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What does NFT mean? What is it and what's an example of it?

NFTs are the new, manufactured craze, piggybacking cryptocurrency as the new desirable object - except they aren't really objects at all.

Visitors are pictured in front of an immersive art installation titled "Machine Hallucinations — Space: Metaverse" by media artist Refik Anadol, which will be converted into NFT and auctioned online at Sotheby's, at the Digital Art Fa
Tyrone SiuReuters

NFT stands for “non-fungible token,” and it can technically contain anything digital, including drawings, animated GIFs, songs, or items in video games.

Non-fungible means it is individual. The opposite, fungible, has examples like bitcoin. One bitcoin can be swapped for another; they are identical. However, no two NFTs are the same.

NFTs allow you to buy and sell ownership of unique digital items and keep track of who owns them using the blockchain. An NFT can either be one-of-a-kind, like a real-life painting, or one copy of many, like trading cards, but the blockchain keeps track of who has ownership of the file.

In short, it is a digital version of owning art, an autograph, or basically anything digitally. Thus, the lure to own one is to show off in a digital space, as walking down the street people would not realize you own millions of dollars worth of digital monkeys (you'll find out about them later).

What's blockchain?

As a database, a blockchain stores information electronically in digital format. Blockchains are best known for their crucial role in cryptocurrency systems, such as Bitcoin, for maintaining a secure and decentralized record of transactions.

Blockchain ensures that the items can be stored as safe as possible. Decentralized blockchains are immutable, which means that the data entered is irreversible. For Bitcoin, this means that transactions are permanently recorded and viewable to anyone.

So what famous examples of NFTs are there?

The first-ever tweet, from creator Jack Dorsey, was sold for $2.9 million to an anonymous buyer. Dorsey retains control of the tweet, but the buyer basically owns it like an autograph.

Another example is that of the Bored Ape Yacht Club, a collection created by Jimmy “j1mmy.eth” McNelis. They are a bunch of AI-generated digital apes. A group of them has recently been bought by Universal Music to form a band.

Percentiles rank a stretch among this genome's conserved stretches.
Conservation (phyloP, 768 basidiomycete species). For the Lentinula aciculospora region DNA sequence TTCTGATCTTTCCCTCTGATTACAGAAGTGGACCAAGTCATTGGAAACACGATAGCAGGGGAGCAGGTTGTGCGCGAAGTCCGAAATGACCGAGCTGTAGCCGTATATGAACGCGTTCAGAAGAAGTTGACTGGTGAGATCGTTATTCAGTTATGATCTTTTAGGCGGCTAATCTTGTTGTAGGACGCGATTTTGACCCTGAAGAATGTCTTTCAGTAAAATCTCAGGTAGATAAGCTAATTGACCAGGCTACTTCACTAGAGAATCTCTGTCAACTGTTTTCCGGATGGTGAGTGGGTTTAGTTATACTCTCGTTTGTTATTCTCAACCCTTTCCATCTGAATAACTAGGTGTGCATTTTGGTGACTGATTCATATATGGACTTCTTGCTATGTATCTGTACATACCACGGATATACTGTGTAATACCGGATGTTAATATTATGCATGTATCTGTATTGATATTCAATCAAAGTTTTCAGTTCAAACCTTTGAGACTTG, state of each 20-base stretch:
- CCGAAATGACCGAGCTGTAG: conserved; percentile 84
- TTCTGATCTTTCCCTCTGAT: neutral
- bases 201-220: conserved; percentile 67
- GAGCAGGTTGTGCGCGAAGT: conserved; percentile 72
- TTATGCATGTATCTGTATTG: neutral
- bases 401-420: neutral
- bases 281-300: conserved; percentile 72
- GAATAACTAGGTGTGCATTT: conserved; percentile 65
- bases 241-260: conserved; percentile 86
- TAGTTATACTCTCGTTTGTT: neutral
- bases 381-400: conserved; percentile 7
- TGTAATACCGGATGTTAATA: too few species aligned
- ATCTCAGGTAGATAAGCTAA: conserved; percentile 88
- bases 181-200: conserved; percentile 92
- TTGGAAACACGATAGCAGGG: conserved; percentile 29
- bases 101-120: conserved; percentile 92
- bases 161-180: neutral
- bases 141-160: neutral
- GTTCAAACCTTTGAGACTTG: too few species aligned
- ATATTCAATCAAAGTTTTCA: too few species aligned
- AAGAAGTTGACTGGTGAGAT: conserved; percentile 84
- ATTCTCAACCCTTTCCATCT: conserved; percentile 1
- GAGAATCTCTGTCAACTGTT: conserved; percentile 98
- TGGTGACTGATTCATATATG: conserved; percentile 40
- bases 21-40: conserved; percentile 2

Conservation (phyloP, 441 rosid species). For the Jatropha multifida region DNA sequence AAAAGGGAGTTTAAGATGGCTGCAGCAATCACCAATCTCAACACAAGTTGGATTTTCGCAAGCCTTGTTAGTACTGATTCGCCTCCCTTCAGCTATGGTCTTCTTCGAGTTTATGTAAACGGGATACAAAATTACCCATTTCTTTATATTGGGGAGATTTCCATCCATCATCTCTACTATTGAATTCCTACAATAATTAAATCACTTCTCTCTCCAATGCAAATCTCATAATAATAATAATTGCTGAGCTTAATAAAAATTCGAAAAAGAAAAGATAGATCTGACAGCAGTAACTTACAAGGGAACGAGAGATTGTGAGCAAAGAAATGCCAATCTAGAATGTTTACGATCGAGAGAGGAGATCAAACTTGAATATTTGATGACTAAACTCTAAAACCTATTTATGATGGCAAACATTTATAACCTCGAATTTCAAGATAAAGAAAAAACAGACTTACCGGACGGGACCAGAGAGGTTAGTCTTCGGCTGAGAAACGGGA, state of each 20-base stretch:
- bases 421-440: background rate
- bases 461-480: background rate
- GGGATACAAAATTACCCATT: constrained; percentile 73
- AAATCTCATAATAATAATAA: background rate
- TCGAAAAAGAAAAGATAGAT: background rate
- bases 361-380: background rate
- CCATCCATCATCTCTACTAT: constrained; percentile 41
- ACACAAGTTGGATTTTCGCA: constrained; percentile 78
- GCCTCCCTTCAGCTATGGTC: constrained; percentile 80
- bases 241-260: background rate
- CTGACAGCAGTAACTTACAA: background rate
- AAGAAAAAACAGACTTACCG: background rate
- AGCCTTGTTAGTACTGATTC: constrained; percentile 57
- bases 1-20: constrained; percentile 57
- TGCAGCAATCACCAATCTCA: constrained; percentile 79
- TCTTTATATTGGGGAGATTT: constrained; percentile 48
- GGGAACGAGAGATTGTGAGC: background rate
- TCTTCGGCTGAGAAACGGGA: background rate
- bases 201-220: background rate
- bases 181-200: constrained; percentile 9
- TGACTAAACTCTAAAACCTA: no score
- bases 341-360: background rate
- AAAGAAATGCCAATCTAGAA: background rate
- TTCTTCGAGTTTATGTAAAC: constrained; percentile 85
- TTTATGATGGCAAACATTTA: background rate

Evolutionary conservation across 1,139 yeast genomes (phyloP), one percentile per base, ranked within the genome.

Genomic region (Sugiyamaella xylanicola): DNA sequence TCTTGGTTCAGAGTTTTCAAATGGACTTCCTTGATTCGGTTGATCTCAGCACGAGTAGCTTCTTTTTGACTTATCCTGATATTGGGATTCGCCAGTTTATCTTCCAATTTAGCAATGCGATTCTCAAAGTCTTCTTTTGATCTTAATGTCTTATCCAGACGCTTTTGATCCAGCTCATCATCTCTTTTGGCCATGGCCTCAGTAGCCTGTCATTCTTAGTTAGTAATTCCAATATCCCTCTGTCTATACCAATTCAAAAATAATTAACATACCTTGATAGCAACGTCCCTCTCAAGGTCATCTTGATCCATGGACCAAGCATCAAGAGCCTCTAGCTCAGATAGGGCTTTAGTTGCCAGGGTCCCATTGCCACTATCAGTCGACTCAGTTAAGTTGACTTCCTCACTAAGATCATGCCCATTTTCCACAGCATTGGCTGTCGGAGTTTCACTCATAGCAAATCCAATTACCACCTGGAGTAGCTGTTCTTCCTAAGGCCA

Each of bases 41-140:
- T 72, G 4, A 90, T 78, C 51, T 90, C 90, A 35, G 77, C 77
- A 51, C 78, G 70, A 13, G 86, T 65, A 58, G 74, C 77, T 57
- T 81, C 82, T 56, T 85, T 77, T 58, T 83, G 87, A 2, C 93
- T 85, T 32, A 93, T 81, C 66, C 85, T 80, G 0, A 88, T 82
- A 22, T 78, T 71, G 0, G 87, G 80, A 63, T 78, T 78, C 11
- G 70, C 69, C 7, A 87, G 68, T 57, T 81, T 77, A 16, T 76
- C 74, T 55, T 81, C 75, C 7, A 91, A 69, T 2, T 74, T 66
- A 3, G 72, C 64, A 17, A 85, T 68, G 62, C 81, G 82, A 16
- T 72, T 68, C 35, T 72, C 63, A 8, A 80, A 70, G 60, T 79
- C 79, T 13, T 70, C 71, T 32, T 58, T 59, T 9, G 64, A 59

No, I don't understand that bit either.

“You can call it an NFT band, or think of them as characters,” former Sony exec Celine Joshua said in a statement, via Bloomberg. “The characters will come to life. The apes will come to life.”

Perhaps she has forgotten the British band Gorillas, which is basically the same premise but done 20 years ago.

This is all tied into an idea called the metaverse, a futuristic, or dystopian, design where people will live parallel lives in a 3D space. Facebook has made big inroads into this project, as founder Mark Zuckerberg is a big proponent of the idea.

But after a pandemic where millions were shut indoors without social contact, why would the public get onboard with the metaverse? This also takes into account the initial cost of both money and energy; expensive 3D headsets and surroundings, including the necessity of a large indoor space. Maintaining a fleet of servers and electrical products is also bad for the environment in an era of renewed climate focus, especially after the recent COP 26 summit.

The environmental impact

There are a lot of greenhouse gas emissions tied to NFTs. For one, they’re largely bought and sold in marketplaces like Nifty Gateway and SuperRare that use the cryptocurrency Ethereum. Ethereum, like most major cryptocurrencies, is built on a system called “proof of work” that uses a lot of energy. People "mine", that is crack computer code, by using thousands of computers. They are then rewarded with a token.

Digiconomist estimates the amount of electrical energy produced by Ethereum is that of the entire country of Belgium, and the continued proliferation of NFTs only makes the system use more and more energy.


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